Calling all Private Land owners! We need your help!
Biodiversity is calling. And it wants its land back…
Everyone knows what happened to our bountiful prairies. They were transformed in the bountiful Ag fields you see today. What can land owners due to help? Plant native!
Why is biodiversity important?
From the MN Dept of Natural Resources, (https://www.dnr.state.mn.us/snap/biodiversity.html) they explain that biodiversity has many benefits such as:
Maintaining healthy, stable plant and animal populations
Protecting genetic diversity
Protecting water and soil resources
Filtering pollution and nutrient recycling
Contributing to climate stability and carbon storage
Recovering from catastrophic events
Providing sources for food, medicine and other products
Research, education and monitoring
Recreation, tourism and inspiration
Seems pretty great!
Where do we stand today?
When embarking upon the rich and fertile grasslands and forests of the upper Midwest, the European settlers reaped the many benefits of land that could be turned into farming. Especially, from the grasslands.
Only 5% of grassland remains today (https://www.nationalgeographic.com/environment/habitats/grassland-threats/).
Agricultural farms contributed $136.7 billion dollars to the US GDP. (https://www.ers.usda.gov/data-products/ag-and-food-statistics-charting-the-essentials/ag-and-food-sectors-and-the-economy/).
“1.3 million acres of grassland disappeared between 2006 and 2011 in North Dakota, South Dakota, Nebraska, Iowa and Minnesota,” (http://science.time.com/2013/02/20/as-crop-prices-rise-farmland-expands-and-the-environment-suffers/).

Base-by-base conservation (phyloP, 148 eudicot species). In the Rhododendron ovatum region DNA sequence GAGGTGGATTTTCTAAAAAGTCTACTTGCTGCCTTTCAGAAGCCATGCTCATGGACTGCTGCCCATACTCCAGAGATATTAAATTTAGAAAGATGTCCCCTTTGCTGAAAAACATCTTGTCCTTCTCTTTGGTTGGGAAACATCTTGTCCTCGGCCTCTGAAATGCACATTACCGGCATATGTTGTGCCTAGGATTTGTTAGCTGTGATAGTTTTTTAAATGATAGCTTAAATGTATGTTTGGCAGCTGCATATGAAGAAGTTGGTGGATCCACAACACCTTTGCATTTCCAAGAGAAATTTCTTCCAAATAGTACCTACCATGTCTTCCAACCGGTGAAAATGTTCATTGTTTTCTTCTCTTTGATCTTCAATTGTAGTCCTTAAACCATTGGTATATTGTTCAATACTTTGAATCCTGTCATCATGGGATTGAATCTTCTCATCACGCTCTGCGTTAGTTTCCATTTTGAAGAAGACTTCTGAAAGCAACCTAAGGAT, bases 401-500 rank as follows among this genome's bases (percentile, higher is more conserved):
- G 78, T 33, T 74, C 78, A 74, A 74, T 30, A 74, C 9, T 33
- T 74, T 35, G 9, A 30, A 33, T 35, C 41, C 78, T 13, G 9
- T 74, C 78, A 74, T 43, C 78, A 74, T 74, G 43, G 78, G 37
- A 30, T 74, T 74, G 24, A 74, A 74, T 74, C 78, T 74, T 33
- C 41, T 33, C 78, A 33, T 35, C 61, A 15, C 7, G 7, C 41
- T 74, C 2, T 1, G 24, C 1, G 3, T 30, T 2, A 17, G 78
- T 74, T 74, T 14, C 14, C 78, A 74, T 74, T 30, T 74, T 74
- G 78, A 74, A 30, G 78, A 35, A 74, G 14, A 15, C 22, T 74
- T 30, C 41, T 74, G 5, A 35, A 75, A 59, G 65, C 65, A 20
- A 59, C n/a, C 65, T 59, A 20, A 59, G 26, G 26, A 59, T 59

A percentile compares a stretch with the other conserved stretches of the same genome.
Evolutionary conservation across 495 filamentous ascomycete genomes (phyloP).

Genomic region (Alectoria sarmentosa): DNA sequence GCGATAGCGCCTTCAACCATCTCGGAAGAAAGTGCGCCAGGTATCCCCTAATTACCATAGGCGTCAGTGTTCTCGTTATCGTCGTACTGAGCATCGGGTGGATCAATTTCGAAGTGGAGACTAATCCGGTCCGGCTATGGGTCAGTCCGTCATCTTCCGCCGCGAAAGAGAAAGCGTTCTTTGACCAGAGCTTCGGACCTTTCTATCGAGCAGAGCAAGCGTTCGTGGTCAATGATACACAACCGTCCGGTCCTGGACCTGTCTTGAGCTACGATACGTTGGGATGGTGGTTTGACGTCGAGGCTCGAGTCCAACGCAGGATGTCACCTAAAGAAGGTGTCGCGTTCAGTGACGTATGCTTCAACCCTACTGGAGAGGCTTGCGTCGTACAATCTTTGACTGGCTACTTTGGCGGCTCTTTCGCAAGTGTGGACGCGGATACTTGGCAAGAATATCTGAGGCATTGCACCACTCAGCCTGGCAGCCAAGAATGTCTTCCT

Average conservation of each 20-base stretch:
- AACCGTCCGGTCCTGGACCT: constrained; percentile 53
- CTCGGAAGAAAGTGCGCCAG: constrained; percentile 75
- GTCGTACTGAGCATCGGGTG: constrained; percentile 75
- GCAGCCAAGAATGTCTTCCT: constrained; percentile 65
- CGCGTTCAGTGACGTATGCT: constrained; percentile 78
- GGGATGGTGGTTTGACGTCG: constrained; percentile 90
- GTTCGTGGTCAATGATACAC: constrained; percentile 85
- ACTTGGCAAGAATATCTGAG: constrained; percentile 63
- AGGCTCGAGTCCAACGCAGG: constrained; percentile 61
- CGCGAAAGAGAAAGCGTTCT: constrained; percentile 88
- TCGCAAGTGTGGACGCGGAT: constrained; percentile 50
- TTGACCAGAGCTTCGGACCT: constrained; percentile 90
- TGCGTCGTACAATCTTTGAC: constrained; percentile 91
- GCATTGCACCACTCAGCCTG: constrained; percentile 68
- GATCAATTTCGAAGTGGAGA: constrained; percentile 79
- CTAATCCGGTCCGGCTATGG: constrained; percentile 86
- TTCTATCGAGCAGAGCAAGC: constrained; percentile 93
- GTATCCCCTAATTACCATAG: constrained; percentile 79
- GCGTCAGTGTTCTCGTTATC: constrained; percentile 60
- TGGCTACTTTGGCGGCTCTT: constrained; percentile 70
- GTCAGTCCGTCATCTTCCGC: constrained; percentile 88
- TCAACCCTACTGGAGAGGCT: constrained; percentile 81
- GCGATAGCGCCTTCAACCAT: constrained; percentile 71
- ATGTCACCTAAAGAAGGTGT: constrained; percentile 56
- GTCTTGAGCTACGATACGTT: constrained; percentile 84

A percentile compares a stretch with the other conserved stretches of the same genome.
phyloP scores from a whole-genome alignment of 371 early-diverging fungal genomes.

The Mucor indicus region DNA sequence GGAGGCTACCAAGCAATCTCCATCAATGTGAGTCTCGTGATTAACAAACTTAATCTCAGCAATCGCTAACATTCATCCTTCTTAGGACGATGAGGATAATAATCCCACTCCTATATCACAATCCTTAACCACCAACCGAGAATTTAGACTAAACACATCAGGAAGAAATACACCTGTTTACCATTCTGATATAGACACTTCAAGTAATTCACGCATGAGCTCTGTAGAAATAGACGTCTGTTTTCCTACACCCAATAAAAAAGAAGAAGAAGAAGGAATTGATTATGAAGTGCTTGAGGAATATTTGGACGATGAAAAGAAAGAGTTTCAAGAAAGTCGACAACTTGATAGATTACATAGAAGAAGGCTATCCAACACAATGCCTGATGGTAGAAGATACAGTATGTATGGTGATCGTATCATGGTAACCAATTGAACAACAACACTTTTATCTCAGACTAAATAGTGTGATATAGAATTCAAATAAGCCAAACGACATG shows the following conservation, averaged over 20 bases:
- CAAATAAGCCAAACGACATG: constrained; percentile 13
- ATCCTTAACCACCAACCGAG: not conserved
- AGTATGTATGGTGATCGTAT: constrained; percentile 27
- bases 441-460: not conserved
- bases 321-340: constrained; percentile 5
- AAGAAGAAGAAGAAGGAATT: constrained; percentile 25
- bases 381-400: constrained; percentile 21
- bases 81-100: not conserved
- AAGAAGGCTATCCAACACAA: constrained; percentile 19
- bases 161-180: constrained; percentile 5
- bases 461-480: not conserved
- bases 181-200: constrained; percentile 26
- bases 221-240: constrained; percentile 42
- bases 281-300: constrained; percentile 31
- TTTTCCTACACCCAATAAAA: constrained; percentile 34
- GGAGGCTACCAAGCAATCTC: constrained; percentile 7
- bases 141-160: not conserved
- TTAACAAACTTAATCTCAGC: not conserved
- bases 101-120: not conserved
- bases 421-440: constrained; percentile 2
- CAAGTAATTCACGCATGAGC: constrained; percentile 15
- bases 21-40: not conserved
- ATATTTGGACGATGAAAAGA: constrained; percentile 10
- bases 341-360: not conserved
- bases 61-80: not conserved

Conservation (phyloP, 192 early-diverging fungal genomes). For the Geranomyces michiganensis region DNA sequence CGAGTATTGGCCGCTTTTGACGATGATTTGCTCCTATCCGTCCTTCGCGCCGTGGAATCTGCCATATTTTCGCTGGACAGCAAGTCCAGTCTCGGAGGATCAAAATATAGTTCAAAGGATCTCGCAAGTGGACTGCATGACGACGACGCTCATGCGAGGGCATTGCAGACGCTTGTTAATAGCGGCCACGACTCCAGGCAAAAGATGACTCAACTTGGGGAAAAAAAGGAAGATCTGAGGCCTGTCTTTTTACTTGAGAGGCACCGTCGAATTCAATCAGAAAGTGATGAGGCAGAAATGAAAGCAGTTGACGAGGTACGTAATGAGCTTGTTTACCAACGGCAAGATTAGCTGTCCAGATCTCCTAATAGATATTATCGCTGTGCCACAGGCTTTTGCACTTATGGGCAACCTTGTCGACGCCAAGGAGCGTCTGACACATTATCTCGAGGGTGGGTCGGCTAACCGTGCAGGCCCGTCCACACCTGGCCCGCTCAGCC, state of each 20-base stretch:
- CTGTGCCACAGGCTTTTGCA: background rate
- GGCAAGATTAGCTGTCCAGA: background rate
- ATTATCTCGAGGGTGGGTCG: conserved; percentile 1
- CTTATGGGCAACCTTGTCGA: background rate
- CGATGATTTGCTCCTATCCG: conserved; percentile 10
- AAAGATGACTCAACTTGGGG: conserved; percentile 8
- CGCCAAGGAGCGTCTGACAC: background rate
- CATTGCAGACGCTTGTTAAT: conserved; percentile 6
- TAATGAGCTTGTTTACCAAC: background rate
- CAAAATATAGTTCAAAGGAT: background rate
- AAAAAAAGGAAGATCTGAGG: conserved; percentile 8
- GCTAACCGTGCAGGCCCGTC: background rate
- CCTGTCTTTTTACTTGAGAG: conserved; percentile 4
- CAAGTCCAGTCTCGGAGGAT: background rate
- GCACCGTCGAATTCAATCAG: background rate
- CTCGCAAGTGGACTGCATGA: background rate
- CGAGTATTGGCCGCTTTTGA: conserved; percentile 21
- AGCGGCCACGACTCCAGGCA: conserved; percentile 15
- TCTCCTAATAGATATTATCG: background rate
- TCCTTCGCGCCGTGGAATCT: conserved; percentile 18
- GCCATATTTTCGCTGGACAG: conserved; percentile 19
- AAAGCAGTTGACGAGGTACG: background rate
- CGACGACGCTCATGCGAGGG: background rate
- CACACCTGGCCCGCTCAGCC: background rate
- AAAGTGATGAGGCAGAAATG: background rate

As farming in the Mid-West continues to keep up with demand for their crops across the world, we need to think outside the box for ways to promote biodiversity locally. We can create pockets of habitat that together, string together a highly functional biome.
How do we do this as private land owners?
When one thinks back on what used to be, and how much decimation the humans have caused the environment, it invokes the Ralph Waldo Emerson quote, “Adopt the pace of nature: Her secret is patience.” No, that’s not it. That’s not the quote I was looking for. Maybe more of a David Attenborough quote, “It is that range of biodiversity that we must care for – the whole thing – rather than just one or two stars.”
That’s a little better. Let’s keep going…
What percentage of private land are we looking at?
As you can see, developed land only accumulates to 6%. Not a ton, but every little bit helps! Kyle Brazil of the Nat’l Bobwhite Conservation says, “Small changes in native vegetation can cause a disproportionate positive return on wildlife, so every little bit helps,” https://www.nrcs.usda.gov/wps/portal/nrcs/detail/national/home/?cid=STELPRDB1166100.
One area to keep an eye on as a private landowner, is development. Are you apart of a housing association? Maybe a member of your city council?
When new development is up for discussion, remember to keep conservation practices in mind.
As referenced in Jeffrey Milder’s article, “…conventional development typically displaces sensitive native species, introduces and promotes the spread of nonnative species, degrades water resources, fragments habitat networks, and diminishes the land’s cultural and aesthetic value,” (Radeloff et al. 2005b).
If developing is going to happen, ensure native plantings are also included.
If this hasn’t motivated you enough to get out there and promote native planting to your neighbors, stay tuned for more articles on Habitat Enhancement. We’re bound to get you thinking native one of these days.
For more information on planting native, please visit this article from the MN Pollution Control Agency, “Planting natives for beauty & biodiversity”: